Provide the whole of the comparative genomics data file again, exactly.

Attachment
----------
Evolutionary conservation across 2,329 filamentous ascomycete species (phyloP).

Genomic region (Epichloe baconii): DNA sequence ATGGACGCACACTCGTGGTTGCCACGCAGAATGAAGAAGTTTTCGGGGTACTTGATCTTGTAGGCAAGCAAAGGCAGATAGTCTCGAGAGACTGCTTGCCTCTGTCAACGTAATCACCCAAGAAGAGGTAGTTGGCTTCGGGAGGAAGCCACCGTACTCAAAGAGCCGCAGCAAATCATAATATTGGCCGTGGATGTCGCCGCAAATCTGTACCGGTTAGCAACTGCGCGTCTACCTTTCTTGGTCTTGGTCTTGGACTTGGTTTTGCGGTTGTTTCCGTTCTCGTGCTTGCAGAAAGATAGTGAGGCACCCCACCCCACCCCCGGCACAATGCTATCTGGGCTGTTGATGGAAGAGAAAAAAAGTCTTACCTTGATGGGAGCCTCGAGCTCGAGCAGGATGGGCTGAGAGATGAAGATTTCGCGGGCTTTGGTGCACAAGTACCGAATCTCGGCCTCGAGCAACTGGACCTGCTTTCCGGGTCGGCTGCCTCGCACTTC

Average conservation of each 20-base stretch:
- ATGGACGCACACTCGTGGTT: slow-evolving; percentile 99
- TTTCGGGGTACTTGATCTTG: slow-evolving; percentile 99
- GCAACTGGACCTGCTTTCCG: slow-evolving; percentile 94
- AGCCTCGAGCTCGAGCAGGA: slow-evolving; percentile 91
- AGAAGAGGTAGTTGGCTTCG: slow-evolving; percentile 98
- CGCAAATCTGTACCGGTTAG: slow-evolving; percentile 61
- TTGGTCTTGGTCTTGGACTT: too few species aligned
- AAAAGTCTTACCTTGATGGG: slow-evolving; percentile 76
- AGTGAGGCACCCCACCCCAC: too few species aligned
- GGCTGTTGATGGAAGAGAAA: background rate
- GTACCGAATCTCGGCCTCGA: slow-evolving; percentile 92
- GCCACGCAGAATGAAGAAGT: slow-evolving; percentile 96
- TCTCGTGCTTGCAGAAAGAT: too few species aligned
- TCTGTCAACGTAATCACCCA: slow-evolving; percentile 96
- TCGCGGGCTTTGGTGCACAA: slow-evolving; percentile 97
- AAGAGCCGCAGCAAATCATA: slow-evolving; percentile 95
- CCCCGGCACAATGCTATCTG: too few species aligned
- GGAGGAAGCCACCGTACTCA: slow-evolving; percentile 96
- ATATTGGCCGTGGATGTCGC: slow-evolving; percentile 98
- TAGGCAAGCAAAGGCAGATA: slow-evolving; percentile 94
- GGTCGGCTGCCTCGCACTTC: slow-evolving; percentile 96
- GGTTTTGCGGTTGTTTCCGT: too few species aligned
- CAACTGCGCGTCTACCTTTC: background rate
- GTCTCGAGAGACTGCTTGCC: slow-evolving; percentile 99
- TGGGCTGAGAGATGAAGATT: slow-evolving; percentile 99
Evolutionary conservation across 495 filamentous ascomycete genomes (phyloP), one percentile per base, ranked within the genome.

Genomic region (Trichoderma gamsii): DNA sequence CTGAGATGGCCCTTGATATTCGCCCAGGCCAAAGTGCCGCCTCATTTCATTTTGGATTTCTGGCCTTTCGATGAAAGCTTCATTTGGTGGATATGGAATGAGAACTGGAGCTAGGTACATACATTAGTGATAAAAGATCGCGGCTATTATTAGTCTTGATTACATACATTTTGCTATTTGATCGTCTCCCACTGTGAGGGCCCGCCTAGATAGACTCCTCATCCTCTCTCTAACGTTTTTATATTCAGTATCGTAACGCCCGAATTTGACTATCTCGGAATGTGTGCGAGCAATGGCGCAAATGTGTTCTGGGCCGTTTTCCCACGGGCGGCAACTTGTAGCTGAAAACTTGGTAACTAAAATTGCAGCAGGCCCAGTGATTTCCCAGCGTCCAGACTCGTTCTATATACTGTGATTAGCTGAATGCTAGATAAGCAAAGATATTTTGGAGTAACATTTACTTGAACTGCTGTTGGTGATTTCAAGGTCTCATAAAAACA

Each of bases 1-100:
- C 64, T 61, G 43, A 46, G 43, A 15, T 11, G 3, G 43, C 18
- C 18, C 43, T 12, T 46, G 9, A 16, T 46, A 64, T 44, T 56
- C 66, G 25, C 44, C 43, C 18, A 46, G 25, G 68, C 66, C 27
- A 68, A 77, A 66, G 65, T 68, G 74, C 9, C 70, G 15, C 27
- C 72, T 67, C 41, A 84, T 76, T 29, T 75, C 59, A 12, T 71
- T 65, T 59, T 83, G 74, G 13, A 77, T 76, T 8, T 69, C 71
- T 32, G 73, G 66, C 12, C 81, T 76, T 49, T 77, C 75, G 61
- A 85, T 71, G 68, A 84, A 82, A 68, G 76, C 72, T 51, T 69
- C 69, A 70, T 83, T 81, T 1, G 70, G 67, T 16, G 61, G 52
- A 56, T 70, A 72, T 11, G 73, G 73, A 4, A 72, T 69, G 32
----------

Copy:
Evolutionary conservation across 2,329 filamentous ascomycete species (phyloP).

Genomic region (Epichloe baconii): DNA sequence ATGGACGCACACTCGTGGTTGCCACGCAGAATGAAGAAGTTTTCGGGGTACTTGATCTTGTAGGCAAGCAAAGGCAGATAGTCTCGAGAGACTGCTTGCCTCTGTCAACGTAATCACCCAAGAAGAGGTAGTTGGCTTCGGGAGGAAGCCACCGTACTCAAAGAGCCGCAGCAAATCATAATATTGGCCGTGGATGTCGCCGCAAATCTGTACCGGTTAGCAACTGCGCGTCTACCTTTCTTGGTCTTGGTCTTGGACTTGGTTTTGCGGTTGTTTCCGTTCTCGTGCTTGCAGAAAGATAGTGAGGCACCCCACCCCACCCCCGGCACAATGCTATCTGGGCTGTTGATGGAAGAGAAAAAAAGTCTTACCTTGATGGGAGCCTCGAGCTCGAGCAGGATGGGCTGAGAGATGAAGATTTCGCGGGCTTTGGTGCACAAGTACCGAATCTCGGCCTCGAGCAACTGGACCTGCTTTCCGGGTCGGCTGCCTCGCACTTC

Average conservation of each 20-base stretch:
- ATGGACGCACACTCGTGGTT: slow-evolving; percentile 99
- TTTCGGGGTACTTGATCTTG: slow-evolving; percentile 99
- GCAACTGGACCTGCTTTCCG: slow-evolving; percentile 94
- AGCCTCGAGCTCGAGCAGGA: slow-evolving; percentile 91
- AGAAGAGGTAGTTGGCTTCG: slow-evolving; percentile 98
- CGCAAATCTGTACCGGTTAG: slow-evolving; percentile 61
- TTGGTCTTGGTCTTGGACTT: too few species aligned
- AAAAGTCTTACCTTGATGGG: slow-evolving; percentile 76
- AGTGAGGCACCCCACCCCAC: too few species aligned
- GGCTGTTGATGGAAGAGAAA: background rate
- GTACCGAATCTCGGCCTCGA: slow-evolving; percentile 92
- GCCACGCAGAATGAAGAAGT: slow-evolving; percentile 96
- TCTCGTGCTTGCAGAAAGAT: too few species aligned
- TCTGTCAACGTAATCACCCA: slow-evolving; percentile 96
- TCGCGGGCTTTGGTGCACAA: slow-evolving; percentile 97
- AAGAGCCGCAGCAAATCATA: slow-evolving; percentile 95
- CCCCGGCACAATGCTATCTG: too few species aligned
- GGAGGAAGCCACCGTACTCA: slow-evolving; percentile 96
- ATATTGGCCGTGGATGTCGC: slow-evolving; percentile 98
- TAGGCAAGCAAAGGCAGATA: slow-evolving; percentile 94
- GGTCGGCTGCCTCGCACTTC: slow-evolving; percentile 96
- GGTTTTGCGGTTGTTTCCGT: too few species aligned
- CAACTGCGCGTCTACCTTTC: background rate
- GTCTCGAGAGACTGCTTGCC: slow-evolving; percentile 99
- TGGGCTGAGAGATGAAGATT: slow-evolving; percentile 99
Evolutionary conservation across 495 filamentous ascomycete genomes (phyloP), one percentile per base, ranked within the genome.

Genomic region (Trichoderma gamsii): DNA sequence CTGAGATGGCCCTTGATATTCGCCCAGGCCAAAGTGCCGCCTCATTTCATTTTGGATTTCTGGCCTTTCGATGAAAGCTTCATTTGGTGGATATGGAATGAGAACTGGAGCTAGGTACATACATTAGTGATAAAAGATCGCGGCTATTATTAGTCTTGATTACATACATTTTGCTATTTGATCGTCTCCCACTGTGAGGGCCCGCCTAGATAGACTCCTCATCCTCTCTCTAACGTTTTTATATTCAGTATCGTAACGCCCGAATTTGACTATCTCGGAATGTGTGCGAGCAATGGCGCAAATGTGTTCTGGGCCGTTTTCCCACGGGCGGCAACTTGTAGCTGAAAACTTGGTAACTAAAATTGCAGCAGGCCCAGTGATTTCCCAGCGTCCAGACTCGTTCTATATACTGTGATTAGCTGAATGCTAGATAAGCAAAGATATTTTGGAGTAACATTTACTTGAACTGCTGTTGGTGATTTCAAGGTCTCATAAAAACA

Each of bases 1-100:
- C 64, T 61, G 43, A 46, G 43, A 15, T 11, G 3, G 43, C 18
- C 18, C 43, T 12, T 46, G 9, A 16, T 46, A 64, T 44, T 56
- C 66, G 25, C 44, C 43, C 18, A 46, G 25, G 68, C 66, C 27
- A 68, A 77, A 66, G 65, T 68, G 74, C 9, C 70, G 15, C 27
- C 72, T 67, C 41, A 84, T 76, T 29, T 75, C 59, A 12, T 71
- T 65, T 59, T 83, G 74, G 13, A 77, T 76, T 8, T 69, C 71
- T 32, G 73, G 66, C 12, C 81, T 76, T 49, T 77, C 75, G 61
- A 85, T 71, G 68, A 84, A 82, A 68, G 76, C 72, T 51, T 69
- C 69, A 70, T 83, T 81, T 1, G 70, G 67, T 16, G 61, G 52
- A 56, T 70, A 72, T 11, G 73, G 73, A 4, A 72, T 69, G 32